The Guardian reports that those who are caught committing the offence - which involves recording images or video of breastfeeding women without permission - could now face up to two years in prison following an amendment to the police, crime, sentencing and courts bill by the Ministry of Justice.
This new offence could apply in England and Wales.
Dominic Raab, the lord chancellor and justice secretary, told the publication: 'We will introduce a new offence to stop people filming or taking photos of mothers breastfeeding without their consent – because no new mum should be harassed in this way.'
Creasy has responded to the change, telling the same news outlet: 'That breast pests can now be stopped is testament to the hard work of campaigner Julia Cooper, Jeff Smith, Lady Helene Hayman and Lord Pannick. We all worked across both the Lords and Commons to make the government listen to our call for change.'
Article originally published on 29/11/2021: A new law could see people who photograph breastfeeding women without their permission jailed.
Following a campaign led by MP Stella Creasy, who had previously been photographed breastfeeding her four-month-old baby on a London overground train, justice secretary Dominic Raab is expected to make the act of voyeurism a criminal offence.
Creasy, who serves as MP for the Walthamstow labour party, has been working with the Labour MP for Manchester Withington, Jeff Smith, on a campaign aptly named ‘Stop the Breast Pest’.
The campaign - born from a conversation between Creasy and 32-year-old Julia Cooper, a constituent of Smith's - has set out to amend the Policing Bill.
Similarly to Creasy, Cooper spotted a man photographing her while she was breastfeeding.
She was snapped with what has been described as a long-lens camera, while she was breastfeeding alongside other mums in Manchester’s Sale Water Park, as reported by The Times.
At the time, no law was in place to make such an act a criminal offence, which the police explained to Cooper when she informed them of what had happened.
To combat such behaviour, Raab is expected to update the law in 2022 to make photographing breastfeeding women without their consent an offence.
And that’s not the only news to come from Raab’s much anticipated revision of current law.
Currently, victims have just six months within which to report any common law assault (‘any act by which a person intentionally or recklessly causes another to suffer or apprehend immediate unlawful violence’, as stated by the Crown Prosecution Service), but this is expected to be extended.
🚨pls share 🚨Right now there are people who think it’s ok to photograph someone breastfeeding without their consent - help me and @JeffSmithetc change the law to stop the breast pests by asking your MP to join us tabling New Clause 27 to the policing bill #StopTheBreastPests pic.twitter.com/727odLzyHU
— stellacreasy (@stellacreasy) May 1, 2021
In addition, the defence secretary, Ben Wallace, is said to be reviewing myriad offences as a way of heralding more respect for women.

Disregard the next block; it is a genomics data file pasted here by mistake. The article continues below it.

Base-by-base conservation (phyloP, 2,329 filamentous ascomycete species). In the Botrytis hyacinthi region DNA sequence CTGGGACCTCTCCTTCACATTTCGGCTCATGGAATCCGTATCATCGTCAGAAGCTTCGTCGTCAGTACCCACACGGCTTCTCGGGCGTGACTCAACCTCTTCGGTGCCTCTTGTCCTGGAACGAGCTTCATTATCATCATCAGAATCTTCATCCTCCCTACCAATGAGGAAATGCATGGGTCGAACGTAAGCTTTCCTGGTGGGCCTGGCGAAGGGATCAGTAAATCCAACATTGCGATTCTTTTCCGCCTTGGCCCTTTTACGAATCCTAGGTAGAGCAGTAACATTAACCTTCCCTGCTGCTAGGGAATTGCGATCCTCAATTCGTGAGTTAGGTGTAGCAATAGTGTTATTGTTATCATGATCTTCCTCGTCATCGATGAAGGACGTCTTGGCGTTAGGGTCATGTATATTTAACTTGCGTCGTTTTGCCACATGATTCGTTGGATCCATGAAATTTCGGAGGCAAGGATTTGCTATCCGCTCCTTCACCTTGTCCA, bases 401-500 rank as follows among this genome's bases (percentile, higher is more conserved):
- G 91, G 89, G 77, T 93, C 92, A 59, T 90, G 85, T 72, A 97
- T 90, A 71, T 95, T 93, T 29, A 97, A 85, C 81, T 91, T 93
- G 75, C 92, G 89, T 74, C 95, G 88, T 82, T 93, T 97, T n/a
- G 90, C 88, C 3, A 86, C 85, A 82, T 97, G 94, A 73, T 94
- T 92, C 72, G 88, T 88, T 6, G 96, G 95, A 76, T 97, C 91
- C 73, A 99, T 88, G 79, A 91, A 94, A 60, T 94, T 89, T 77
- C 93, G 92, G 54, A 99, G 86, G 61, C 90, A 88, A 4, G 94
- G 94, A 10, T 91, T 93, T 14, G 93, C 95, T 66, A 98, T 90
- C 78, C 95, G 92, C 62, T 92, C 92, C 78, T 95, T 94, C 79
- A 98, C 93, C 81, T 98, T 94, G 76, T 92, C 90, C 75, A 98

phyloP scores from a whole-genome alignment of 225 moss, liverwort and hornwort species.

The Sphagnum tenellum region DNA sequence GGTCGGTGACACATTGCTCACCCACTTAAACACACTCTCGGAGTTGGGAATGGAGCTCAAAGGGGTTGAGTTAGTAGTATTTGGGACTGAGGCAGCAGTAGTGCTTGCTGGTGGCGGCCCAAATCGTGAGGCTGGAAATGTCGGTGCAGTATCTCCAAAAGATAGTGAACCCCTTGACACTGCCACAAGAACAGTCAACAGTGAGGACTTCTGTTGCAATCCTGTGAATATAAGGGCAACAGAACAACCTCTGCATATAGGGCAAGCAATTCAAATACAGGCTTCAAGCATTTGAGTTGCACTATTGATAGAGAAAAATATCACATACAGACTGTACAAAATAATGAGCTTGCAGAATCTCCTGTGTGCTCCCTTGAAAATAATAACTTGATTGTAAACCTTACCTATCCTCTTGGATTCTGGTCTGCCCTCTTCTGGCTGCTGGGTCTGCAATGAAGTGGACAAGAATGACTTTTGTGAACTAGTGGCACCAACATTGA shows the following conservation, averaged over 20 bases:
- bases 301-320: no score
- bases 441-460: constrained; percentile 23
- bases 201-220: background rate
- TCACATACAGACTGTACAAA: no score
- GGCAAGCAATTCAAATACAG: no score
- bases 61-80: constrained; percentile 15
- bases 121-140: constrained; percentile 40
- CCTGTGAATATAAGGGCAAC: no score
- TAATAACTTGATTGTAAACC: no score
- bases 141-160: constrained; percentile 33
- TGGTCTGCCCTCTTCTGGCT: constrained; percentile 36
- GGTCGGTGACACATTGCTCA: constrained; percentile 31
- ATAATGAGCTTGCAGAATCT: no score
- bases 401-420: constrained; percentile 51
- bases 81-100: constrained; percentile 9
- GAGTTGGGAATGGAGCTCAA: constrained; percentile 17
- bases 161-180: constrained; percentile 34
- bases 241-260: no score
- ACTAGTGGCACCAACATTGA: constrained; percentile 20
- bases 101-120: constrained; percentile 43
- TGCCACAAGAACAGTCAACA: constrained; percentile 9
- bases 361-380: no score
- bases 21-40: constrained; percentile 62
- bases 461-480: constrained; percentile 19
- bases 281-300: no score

Creasy recalls feeling 'stunned' by the teenage boy who took the offending picture of her breastfeeding while on a train at Highbury and Islington.
Of the incident, Creasy said: ‘My daughter was crying and I realised the only thing that would calm her down was to feed her. I had to undo my coat and expose my breast,' The Times reported.
Creasy has also said that she originally believed the teenage boy had been playing with his camera but later realised he was taking pictures – and laughing while doing so.
The MP, who around the time of launching the campaign was pregnant with her second child, a baby boy, said: ‘I wondered whether he knew who I was and that was double the humiliation. I just wanted to get away but actually nobody should be put into that position. This is a form of harassment and voyeurism that should be stopped so you can feed in peace.’
While Creasy was too shocked to confront the boy who photographed her, Cooper on the other hand, took a different tactic, confronting the man with the camera. But despite asking the man repeatedly to delete the images he had taken of her, he refused.
Yesterday I spoke in parliament to challenge the policing bill - which creates laws to protect statues, but in which the government resisting laws to protect those who want to breastfeed in peace. #stopTheBreastPests pic.twitter.com/Qu1Ys015RV
— stellacreasy (@stellacreasy) July 6, 2021
Creasy, who most recently defended her decision to take her now three-month-old baby to parliament, launched the ‘Stop the Breast Pest’ initiative in hope that it would be supported by Conservative MPs and go on to be backed by the government.
As for Smith, he previously said: ‘When my constituent Julia contacted me about a man taking photos of her breastfeeding, I was shocked to find that there was no action that authorities could take to stop him. We must take this opportunity to change the law and protect mums from this kind of voyeurism.’
Prior to the law on photographing breastfeeding women being contemplated, upskirting (defined as ‘placing equipment such as a camera or mobile phone beneath a person’s clothing to take a voyeuristic photograph without their permission’, by the CPS) became a voyeurism offence, under the Sexual Offences Act, in 2019.
With ministers set to update the law again, it looks as though Creasy’s – and many other women’s – wishes are about to be granted, as further offences against women are set to be criminalised.
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